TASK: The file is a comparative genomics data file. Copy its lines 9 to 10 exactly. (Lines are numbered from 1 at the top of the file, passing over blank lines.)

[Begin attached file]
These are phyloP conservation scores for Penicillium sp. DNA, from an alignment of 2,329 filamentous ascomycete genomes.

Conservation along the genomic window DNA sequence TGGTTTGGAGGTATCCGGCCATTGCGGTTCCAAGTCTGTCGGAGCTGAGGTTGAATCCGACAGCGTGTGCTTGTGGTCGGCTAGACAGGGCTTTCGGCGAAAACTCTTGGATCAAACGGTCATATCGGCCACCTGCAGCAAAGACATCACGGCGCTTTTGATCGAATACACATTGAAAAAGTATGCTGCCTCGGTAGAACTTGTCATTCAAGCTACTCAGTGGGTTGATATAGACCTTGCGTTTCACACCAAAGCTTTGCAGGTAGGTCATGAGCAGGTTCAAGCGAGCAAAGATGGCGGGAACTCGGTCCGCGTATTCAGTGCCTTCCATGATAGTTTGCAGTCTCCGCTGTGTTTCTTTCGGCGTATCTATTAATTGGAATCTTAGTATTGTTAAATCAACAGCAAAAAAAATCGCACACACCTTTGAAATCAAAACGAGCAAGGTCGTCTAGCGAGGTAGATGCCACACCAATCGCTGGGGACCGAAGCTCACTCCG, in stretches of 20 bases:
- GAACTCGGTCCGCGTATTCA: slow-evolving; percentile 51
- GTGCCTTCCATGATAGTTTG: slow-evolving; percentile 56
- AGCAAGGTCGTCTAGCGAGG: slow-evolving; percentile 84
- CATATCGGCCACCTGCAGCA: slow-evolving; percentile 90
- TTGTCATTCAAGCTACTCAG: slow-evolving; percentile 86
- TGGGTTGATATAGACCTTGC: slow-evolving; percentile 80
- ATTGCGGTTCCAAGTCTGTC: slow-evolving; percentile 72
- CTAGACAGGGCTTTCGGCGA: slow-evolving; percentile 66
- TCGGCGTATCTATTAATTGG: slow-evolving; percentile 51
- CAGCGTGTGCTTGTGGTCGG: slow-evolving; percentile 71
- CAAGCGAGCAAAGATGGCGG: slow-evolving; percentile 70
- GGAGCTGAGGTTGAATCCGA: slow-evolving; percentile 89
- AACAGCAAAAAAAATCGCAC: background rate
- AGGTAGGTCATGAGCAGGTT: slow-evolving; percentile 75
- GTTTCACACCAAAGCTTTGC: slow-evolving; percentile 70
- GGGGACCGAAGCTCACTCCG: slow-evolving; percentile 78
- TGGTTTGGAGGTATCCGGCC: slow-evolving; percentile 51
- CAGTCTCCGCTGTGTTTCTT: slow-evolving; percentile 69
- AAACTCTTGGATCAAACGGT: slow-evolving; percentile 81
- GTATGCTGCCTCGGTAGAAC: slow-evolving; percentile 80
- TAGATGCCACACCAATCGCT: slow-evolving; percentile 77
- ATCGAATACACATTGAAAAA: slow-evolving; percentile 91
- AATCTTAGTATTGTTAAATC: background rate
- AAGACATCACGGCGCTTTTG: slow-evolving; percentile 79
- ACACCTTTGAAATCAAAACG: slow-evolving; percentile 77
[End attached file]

- ATTGCGGTTCCAAGTCTGTC: slow-evolving; percentile 72
- CTAGACAGGGCTTTCGGCGA: slow-evolving; percentile 66